palette 2

The palette I took from the dried out bouquet was much more to my taste. I think it is bolder that the previous selections because it is based on the complimentary pairing of red/green rather than being analogous. Since the flowers had aged, the colours have a desaturated, muted quality that reminds me of Autumn only in a different colourway. Some of the photographs I took featured my patio table and chairs, the concentric circles and divisions radiating from a central point reminded me of work done in Project One. I wondered how to combine, my ribbon wrapped spoon, the bouquet and the circles?

I added to the existing wrap, hoping to represent some of the colours and shapes I had identified in the bouquet. I think this was particular successful and I enjoyed making it. I was nice to be using stitch to secure areas of texture, adding a little at a time until I felt that I was done. Embroidering a 3-Dimensional object was rather a novelty but it felt good. I liked that I didn’t feel constrained by the boundary of an edge, I could navigate around the object; this allows the sample to be viewed from multiple angles.

I had a go at drawing the sample on the sewing machine. This was difficult, I think I was over ambitious with the size of the piece. I also failed to prepare the fabric effectively in advance, leading to much cockling. The biggest problem was not get the drawing right- I realised how much my hand and eye work independently of one another when I draw. I couldn’t replicate this and watch my fingers under the needle (yes, I did have a free motion foot on, but I am still incredibly clumsy!)

Given the number of difficulties I had, I am reasonably pleased with the marks I achieved and the colours are rather lovely.

Totally absorbed in colour I began compiling yarn wraps. What I wanted to do was produce a really thick rope, made up of different colours and textures and use this to wrap a spoon. This was inspired by a book¹ I read about Angus MacPhee, a solider whose injuries sustained during WW1, left him institutionalised for the rest of his life. As an ‘Outsider Artist’ he worked prolifically, plaiting and weaving marram grass, a traditional, all but forgotten technique from his native Uist. I was really moved by his story, amazed by his need to create and the way the finished object held no purpose or meaning for him (they were either composted or burned). There are fascinating parallels between his story and Judith Scott’s.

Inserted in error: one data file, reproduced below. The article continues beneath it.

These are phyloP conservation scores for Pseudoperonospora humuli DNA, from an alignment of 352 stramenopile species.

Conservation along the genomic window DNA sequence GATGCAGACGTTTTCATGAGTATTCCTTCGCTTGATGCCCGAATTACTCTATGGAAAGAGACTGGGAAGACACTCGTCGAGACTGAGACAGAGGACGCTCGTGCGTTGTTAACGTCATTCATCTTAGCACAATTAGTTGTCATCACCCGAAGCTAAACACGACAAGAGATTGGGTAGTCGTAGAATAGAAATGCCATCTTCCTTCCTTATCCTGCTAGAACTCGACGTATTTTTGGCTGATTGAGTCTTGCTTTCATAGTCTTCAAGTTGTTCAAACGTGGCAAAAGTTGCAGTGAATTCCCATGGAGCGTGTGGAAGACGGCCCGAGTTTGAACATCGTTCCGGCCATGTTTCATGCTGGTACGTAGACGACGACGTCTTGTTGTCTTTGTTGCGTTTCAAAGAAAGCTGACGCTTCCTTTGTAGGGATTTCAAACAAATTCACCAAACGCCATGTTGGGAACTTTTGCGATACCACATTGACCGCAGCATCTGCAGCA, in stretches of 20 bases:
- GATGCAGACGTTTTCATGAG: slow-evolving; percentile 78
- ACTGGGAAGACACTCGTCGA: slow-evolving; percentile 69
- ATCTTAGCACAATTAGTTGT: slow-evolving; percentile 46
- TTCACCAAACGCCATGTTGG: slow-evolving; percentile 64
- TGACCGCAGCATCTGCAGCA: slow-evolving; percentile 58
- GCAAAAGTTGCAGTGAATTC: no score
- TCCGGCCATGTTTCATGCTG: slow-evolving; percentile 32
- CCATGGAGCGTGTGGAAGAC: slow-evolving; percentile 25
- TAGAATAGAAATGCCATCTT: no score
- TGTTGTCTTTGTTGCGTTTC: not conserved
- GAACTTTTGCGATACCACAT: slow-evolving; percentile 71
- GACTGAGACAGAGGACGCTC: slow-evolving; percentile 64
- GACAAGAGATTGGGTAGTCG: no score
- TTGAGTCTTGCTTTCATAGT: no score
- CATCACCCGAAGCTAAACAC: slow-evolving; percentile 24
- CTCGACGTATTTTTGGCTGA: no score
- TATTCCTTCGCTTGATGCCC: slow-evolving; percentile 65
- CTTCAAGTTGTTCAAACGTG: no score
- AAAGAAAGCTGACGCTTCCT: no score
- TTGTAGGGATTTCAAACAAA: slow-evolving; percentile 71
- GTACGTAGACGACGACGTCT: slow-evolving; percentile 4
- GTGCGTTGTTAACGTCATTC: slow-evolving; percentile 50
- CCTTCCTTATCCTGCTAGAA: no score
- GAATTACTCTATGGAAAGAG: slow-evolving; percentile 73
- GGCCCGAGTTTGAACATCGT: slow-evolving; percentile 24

Frustratingly I just couldn’t bring this idea into fruition. The ‘ropes’ I made were just too heavy and floppy. None did any justice to either Angus or the spoon!

I changed my inspiration. I decided if I couldn’t use the yarns altogether as one large thick rope I would emulate the way Sonia Gomes treats different areas of her sculpture with a different fabric.

I’m sure Gomes is an artist that many other students have turned to in their research of wrapping. I think her work is important to Textiles. At a time where clothing is mass produced, cheaply but at great cost to the environment, Gomes draws on her upbringing in the heart of the Brazilian textile industry, using found or gifted materials in her sculptures. Whilst I appreciate her comment on sustainability, I also like the eventual shapes and form she uses these repurposed materials to create.

I had a second version of ‘Washing Machine Spoon’ and I used this as an armature to support my wrapping. Where as Gomes bundles cloth, I used gifted yarns from my own collection. Something got lost in translation. I think the problem is partly due to the neat straight wrapping (which was done intentionally to echo the grooves in the original pipe) and partly because the colours just don’t work together. I find the red and white yarns next to each other at the heart of the sample extremely distracting because they just scream Pokémon!

¹ HUTCHINSON, R. (2011) The Silent Weaver. The Extraordinary Life and Work of Angus MacPhee. BIRLINN


2.1; Exploring Scale

This is one of my favourite samples, it was created because my feedback from ATV suggested that, although I consider scale through expansive drawing I could also ‘test the parameters of scale in sampling and final outcomes’. The Entangled Exhibition also opened my eyes to the possibilities of working on a more commanding scale. This said, I do still have reservations about large pieces because of the restrictions of postage and of working in a domestic setting.

Another factor in the creation of this sample was the injection of a little bit of humour. I wonder if any other students have experienced blank looks from people when describing what they were working on for this exercise?  “Well… I spent the day wrapping a spoon… in strimmer line!” Hmm… ‘Art’ can be a bit bonkers sometimes!

So I wrapped my spoon in the pipe from my old washing machine…



Ok, so it was ‘tongue-in-cheek’ but actually, the more I looked at it, the more I liked it. This really surprises me. I suppose I have the belief that ‘real Art’ should be something more… meticulous? It should reflect care and devotion by the artist, to quote Geta Bratescu¹:

“Art is something very serious. An artist must be responsible… He must play but with responsibility.”